Qatar builds its 2021 budget on $40 oil, below market projections

By Zainab Fattah on 11/3/2020
Emir Sheikh Tamim bin Hamad Al Thani
Emir Sheikh Tamim bin Hamad Al Thani

(Bloomberg) --Qatar will base its budget on an oil price of $40 a barrel, below what markets expect, as the gas-rich Gulf nation seeks to reduce the impact on its finances, according to its ruler.

The move will help Qatar “avoid negative economic consequences due to oil-price volatility,” Emir Sheikh Tamim bin Hamad Al Thani told members of the country’s legislative body, the Shura Council, on Tuesday.

Early results show that the budget deficit for the first half of the year is 1.5 billion riyals ($406 million) despite expectations it would be much higher, he said.

At the beginning of the year, the government planned to run a slight surplus on the assumption that oil would average $55 a barrel, and the International Monetary Fund predicted an even rosier outlook.

But Qatar, which has faced a trade and political boycott by three of its Gulf neighbors since 2017, has had to prop up businesses and guarantee wages during the coronavirus pandemic with its revenues diminished by the collapse in energy prices. Still, the wealthy peninsula has managed the economic headwinds better than others in the region thanks to massive fiscal buffers.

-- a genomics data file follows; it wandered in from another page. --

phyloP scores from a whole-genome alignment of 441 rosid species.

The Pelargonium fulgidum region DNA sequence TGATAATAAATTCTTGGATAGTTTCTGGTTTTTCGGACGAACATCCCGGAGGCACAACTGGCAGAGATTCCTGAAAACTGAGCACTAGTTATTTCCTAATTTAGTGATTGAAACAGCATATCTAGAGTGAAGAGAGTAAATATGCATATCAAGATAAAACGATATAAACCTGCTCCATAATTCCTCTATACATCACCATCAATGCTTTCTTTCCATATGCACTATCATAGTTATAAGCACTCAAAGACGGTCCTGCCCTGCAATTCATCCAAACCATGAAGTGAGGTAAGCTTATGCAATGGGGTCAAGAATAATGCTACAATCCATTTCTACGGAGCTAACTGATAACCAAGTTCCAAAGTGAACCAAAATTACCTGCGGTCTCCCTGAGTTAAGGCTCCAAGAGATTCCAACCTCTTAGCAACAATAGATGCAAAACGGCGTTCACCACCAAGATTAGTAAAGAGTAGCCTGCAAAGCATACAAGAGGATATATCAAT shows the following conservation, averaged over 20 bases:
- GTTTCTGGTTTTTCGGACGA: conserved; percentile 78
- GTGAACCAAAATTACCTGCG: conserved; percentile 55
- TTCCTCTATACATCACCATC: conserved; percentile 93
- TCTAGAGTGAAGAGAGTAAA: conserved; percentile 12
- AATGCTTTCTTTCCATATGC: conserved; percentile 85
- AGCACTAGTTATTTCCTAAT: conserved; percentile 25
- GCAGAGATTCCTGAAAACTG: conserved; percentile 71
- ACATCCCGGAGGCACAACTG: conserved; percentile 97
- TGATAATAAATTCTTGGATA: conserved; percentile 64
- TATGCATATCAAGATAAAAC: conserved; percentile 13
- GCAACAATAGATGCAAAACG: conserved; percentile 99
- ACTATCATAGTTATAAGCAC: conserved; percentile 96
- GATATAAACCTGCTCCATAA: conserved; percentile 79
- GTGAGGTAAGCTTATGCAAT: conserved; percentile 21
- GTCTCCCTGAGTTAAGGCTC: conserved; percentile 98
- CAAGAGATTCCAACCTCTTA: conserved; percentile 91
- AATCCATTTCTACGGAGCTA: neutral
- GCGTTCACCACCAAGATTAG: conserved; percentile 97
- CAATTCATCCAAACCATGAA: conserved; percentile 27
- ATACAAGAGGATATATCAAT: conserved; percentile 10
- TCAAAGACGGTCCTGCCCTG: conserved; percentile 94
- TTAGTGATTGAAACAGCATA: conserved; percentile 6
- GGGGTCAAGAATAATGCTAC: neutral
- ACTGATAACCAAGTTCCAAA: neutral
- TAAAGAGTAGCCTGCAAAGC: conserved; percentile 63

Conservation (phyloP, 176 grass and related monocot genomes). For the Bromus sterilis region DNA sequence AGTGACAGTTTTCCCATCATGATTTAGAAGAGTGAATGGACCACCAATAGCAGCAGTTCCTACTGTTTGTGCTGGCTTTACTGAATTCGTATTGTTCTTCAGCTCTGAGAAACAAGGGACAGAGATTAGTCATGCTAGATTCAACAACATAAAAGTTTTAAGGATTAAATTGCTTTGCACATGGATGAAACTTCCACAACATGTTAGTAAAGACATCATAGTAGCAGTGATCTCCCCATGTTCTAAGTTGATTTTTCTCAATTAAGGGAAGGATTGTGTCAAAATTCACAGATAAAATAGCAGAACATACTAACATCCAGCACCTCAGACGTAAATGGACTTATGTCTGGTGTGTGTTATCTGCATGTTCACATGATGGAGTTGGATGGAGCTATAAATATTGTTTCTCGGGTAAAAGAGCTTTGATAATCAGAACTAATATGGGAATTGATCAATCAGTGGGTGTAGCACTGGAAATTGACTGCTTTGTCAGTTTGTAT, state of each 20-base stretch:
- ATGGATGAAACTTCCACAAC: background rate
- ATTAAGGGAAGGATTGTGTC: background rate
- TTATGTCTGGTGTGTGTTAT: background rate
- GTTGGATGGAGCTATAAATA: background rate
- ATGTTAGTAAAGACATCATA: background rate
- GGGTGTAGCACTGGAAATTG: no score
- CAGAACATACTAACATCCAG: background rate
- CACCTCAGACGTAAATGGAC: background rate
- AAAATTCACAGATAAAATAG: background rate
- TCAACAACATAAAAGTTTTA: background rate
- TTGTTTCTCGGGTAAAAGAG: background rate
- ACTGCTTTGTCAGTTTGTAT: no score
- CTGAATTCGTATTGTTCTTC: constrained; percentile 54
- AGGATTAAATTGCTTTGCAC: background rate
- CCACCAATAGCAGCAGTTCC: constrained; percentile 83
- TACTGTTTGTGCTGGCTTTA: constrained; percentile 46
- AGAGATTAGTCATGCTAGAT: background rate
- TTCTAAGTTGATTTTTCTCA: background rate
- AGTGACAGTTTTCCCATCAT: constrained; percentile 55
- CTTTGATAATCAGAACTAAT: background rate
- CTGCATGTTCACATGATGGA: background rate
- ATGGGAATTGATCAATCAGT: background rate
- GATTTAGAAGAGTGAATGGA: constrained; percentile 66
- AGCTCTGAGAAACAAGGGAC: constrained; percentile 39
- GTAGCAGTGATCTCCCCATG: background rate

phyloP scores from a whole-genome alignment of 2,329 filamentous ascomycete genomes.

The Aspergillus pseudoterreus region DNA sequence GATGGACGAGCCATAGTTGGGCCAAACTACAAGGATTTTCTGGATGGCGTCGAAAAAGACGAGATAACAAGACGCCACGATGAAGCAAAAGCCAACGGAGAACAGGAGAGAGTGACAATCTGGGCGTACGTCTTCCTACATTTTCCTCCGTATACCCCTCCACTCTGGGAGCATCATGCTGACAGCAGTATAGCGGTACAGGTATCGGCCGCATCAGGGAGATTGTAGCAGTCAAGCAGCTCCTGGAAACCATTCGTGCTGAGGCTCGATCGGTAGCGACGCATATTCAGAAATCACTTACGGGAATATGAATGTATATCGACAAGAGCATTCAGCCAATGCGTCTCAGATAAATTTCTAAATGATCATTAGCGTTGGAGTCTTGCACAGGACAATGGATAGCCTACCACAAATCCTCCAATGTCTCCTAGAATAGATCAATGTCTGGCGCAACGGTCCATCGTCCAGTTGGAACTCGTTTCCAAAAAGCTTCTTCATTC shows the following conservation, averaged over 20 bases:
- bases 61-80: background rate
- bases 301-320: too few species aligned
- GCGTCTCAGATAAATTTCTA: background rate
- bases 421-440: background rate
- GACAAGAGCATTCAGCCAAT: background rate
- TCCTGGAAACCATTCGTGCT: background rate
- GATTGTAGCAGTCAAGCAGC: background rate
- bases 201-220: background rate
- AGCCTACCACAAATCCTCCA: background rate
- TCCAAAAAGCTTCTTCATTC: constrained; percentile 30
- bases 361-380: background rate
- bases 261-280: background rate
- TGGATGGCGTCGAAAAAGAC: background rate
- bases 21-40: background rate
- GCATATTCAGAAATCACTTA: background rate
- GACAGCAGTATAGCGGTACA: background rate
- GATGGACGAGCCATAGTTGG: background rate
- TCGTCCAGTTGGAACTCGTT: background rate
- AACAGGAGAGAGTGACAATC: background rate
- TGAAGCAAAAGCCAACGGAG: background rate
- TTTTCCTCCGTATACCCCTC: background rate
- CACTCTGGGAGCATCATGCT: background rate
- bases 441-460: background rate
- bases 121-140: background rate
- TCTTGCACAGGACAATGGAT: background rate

Brent is expected to average $48.90 a barrel next year and $50 in the final quarter of 2021, according to the consensus of analysts surveyed by Bloomberg.

Qatar’s economy had its worst performance since at least 2012 during the second quarter amid lockdown measures to combat the coronavirus. The IMF projects gross domestic product will fall 4.5% this year, the smallest contraction among Arab Gulf states.

Qatar’s budget deficit is projected to equal 7.2% of gross domestic product this year, according to a Bloomberg survey of five economists whose forecasts varied widely.

In his speech, the emir said the first elections to the Shura Council in more than 15 years would be held in October 2021. The body advises on the country’s budget and can propose legislation, but the the emir retains the final say over policy.

The constitution allows for Qataris to elect two-thirds of the council’s 45 members, while the emir can appoint the remaining 15.

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